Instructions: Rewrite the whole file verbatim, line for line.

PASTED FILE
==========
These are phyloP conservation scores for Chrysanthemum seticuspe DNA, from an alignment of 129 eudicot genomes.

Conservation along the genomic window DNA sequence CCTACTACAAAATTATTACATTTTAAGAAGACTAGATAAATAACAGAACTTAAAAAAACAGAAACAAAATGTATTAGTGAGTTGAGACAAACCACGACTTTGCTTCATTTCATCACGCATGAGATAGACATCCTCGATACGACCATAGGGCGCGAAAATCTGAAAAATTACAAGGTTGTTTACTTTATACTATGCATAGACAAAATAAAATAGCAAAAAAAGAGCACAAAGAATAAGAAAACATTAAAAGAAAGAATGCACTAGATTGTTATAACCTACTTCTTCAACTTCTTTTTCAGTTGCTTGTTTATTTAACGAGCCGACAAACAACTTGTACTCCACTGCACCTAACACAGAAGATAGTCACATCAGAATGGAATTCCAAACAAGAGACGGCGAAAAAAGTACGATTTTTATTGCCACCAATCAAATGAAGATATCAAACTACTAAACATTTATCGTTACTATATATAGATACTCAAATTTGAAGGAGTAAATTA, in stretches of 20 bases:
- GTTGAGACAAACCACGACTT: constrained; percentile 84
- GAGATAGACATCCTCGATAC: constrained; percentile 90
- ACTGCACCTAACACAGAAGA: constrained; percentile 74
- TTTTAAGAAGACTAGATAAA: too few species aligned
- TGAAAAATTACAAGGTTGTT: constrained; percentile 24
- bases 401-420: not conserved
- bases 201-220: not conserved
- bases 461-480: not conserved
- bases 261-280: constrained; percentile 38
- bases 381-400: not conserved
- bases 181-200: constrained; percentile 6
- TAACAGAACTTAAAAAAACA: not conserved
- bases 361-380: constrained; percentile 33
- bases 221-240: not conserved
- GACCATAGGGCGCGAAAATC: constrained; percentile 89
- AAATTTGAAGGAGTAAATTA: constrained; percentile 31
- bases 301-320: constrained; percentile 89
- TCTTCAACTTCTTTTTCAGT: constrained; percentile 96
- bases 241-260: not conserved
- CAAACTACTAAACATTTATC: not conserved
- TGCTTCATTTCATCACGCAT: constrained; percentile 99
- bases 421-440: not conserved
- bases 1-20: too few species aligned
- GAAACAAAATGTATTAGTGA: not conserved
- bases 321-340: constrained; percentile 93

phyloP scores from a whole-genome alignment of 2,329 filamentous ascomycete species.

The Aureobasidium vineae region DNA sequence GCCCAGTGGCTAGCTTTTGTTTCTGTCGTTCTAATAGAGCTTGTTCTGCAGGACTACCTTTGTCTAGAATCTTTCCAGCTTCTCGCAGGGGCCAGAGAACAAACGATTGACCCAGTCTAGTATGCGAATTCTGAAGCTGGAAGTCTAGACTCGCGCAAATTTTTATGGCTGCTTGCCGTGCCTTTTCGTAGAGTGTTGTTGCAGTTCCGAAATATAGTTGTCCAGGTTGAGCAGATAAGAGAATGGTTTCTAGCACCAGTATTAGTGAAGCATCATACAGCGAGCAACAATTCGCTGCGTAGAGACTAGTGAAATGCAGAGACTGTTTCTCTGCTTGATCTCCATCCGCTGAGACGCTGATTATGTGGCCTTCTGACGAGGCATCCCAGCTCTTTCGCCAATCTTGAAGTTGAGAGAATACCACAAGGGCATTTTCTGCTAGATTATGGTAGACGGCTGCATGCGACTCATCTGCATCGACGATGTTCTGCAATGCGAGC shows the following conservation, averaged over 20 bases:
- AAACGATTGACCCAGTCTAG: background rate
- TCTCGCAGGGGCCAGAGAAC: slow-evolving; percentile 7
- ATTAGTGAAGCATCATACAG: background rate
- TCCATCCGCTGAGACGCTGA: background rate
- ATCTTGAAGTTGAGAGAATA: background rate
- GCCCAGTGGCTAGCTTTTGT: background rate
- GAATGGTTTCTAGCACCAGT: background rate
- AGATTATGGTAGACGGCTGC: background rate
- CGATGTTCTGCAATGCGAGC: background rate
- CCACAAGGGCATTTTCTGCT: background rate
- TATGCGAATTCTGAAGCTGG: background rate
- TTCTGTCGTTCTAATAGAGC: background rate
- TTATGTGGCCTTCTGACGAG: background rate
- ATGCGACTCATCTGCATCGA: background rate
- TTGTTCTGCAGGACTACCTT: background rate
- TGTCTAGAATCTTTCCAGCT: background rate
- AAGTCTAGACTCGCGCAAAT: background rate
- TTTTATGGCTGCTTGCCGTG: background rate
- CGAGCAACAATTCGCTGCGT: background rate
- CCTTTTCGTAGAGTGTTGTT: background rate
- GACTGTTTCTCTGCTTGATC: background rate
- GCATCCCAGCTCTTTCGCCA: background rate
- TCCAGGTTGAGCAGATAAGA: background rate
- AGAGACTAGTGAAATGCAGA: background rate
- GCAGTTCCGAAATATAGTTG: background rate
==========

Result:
These are phyloP conservation scores for Chrysanthemum seticuspe DNA, from an alignment of 129 eudicot genomes.

Conservation along the genomic window DNA sequence CCTACTACAAAATTATTACATTTTAAGAAGACTAGATAAATAACAGAACTTAAAAAAACAGAAACAAAATGTATTAGTGAGTTGAGACAAACCACGACTTTGCTTCATTTCATCACGCATGAGATAGACATCCTCGATACGACCATAGGGCGCGAAAATCTGAAAAATTACAAGGTTGTTTACTTTATACTATGCATAGACAAAATAAAATAGCAAAAAAAGAGCACAAAGAATAAGAAAACATTAAAAGAAAGAATGCACTAGATTGTTATAACCTACTTCTTCAACTTCTTTTTCAGTTGCTTGTTTATTTAACGAGCCGACAAACAACTTGTACTCCACTGCACCTAACACAGAAGATAGTCACATCAGAATGGAATTCCAAACAAGAGACGGCGAAAAAAGTACGATTTTTATTGCCACCAATCAAATGAAGATATCAAACTACTAAACATTTATCGTTACTATATATAGATACTCAAATTTGAAGGAGTAAATTA, in stretches of 20 bases:
- GTTGAGACAAACCACGACTT: constrained; percentile 84
- GAGATAGACATCCTCGATAC: constrained; percentile 90
- ACTGCACCTAACACAGAAGA: constrained; percentile 74
- TTTTAAGAAGACTAGATAAA: too few species aligned
- TGAAAAATTACAAGGTTGTT: constrained; percentile 24
- bases 401-420: not conserved
- bases 201-220: not conserved
- bases 461-480: not conserved
- bases 261-280: constrained; percentile 38
- bases 381-400: not conserved
- bases 181-200: constrained; percentile 6
- TAACAGAACTTAAAAAAACA: not conserved
- bases 361-380: constrained; percentile 33
- bases 221-240: not conserved
- GACCATAGGGCGCGAAAATC: constrained; percentile 89
- AAATTTGAAGGAGTAAATTA: constrained; percentile 31
- bases 301-320: constrained; percentile 89
- TCTTCAACTTCTTTTTCAGT: constrained; percentile 96
- bases 241-260: not conserved
- CAAACTACTAAACATTTATC: not conserved
- TGCTTCATTTCATCACGCAT: constrained; percentile 99
- bases 421-440: not conserved
- bases 1-20: too few species aligned
- GAAACAAAATGTATTAGTGA: not conserved
- bases 321-340: constrained; percentile 93

phyloP scores from a whole-genome alignment of 2,329 filamentous ascomycete species.

The Aureobasidium vineae region DNA sequence GCCCAGTGGCTAGCTTTTGTTTCTGTCGTTCTAATAGAGCTTGTTCTGCAGGACTACCTTTGTCTAGAATCTTTCCAGCTTCTCGCAGGGGCCAGAGAACAAACGATTGACCCAGTCTAGTATGCGAATTCTGAAGCTGGAAGTCTAGACTCGCGCAAATTTTTATGGCTGCTTGCCGTGCCTTTTCGTAGAGTGTTGTTGCAGTTCCGAAATATAGTTGTCCAGGTTGAGCAGATAAGAGAATGGTTTCTAGCACCAGTATTAGTGAAGCATCATACAGCGAGCAACAATTCGCTGCGTAGAGACTAGTGAAATGCAGAGACTGTTTCTCTGCTTGATCTCCATCCGCTGAGACGCTGATTATGTGGCCTTCTGACGAGGCATCCCAGCTCTTTCGCCAATCTTGAAGTTGAGAGAATACCACAAGGGCATTTTCTGCTAGATTATGGTAGACGGCTGCATGCGACTCATCTGCATCGACGATGTTCTGCAATGCGAGC shows the following conservation, averaged over 20 bases:
- AAACGATTGACCCAGTCTAG: background rate
- TCTCGCAGGGGCCAGAGAAC: slow-evolving; percentile 7
- ATTAGTGAAGCATCATACAG: background rate
- TCCATCCGCTGAGACGCTGA: background rate
- ATCTTGAAGTTGAGAGAATA: background rate
- GCCCAGTGGCTAGCTTTTGT: background rate
- GAATGGTTTCTAGCACCAGT: background rate
- AGATTATGGTAGACGGCTGC: background rate
- CGATGTTCTGCAATGCGAGC: background rate
- CCACAAGGGCATTTTCTGCT: background rate
- TATGCGAATTCTGAAGCTGG: background rate
- TTCTGTCGTTCTAATAGAGC: background rate
- TTATGTGGCCTTCTGACGAG: background rate
- ATGCGACTCATCTGCATCGA: background rate
- TTGTTCTGCAGGACTACCTT: background rate
- TGTCTAGAATCTTTCCAGCT: background rate
- AAGTCTAGACTCGCGCAAAT: background rate
- TTTTATGGCTGCTTGCCGTG: background rate
- CGAGCAACAATTCGCTGCGT: background rate
- CCTTTTCGTAGAGTGTTGTT: background rate
- GACTGTTTCTCTGCTTGATC: background rate
- GCATCCCAGCTCTTTCGCCA: background rate
- TCCAGGTTGAGCAGATAAGA: background rate
- AGAGACTAGTGAAATGCAGA: background rate
- GCAGTTCCGAAATATAGTTG: background rate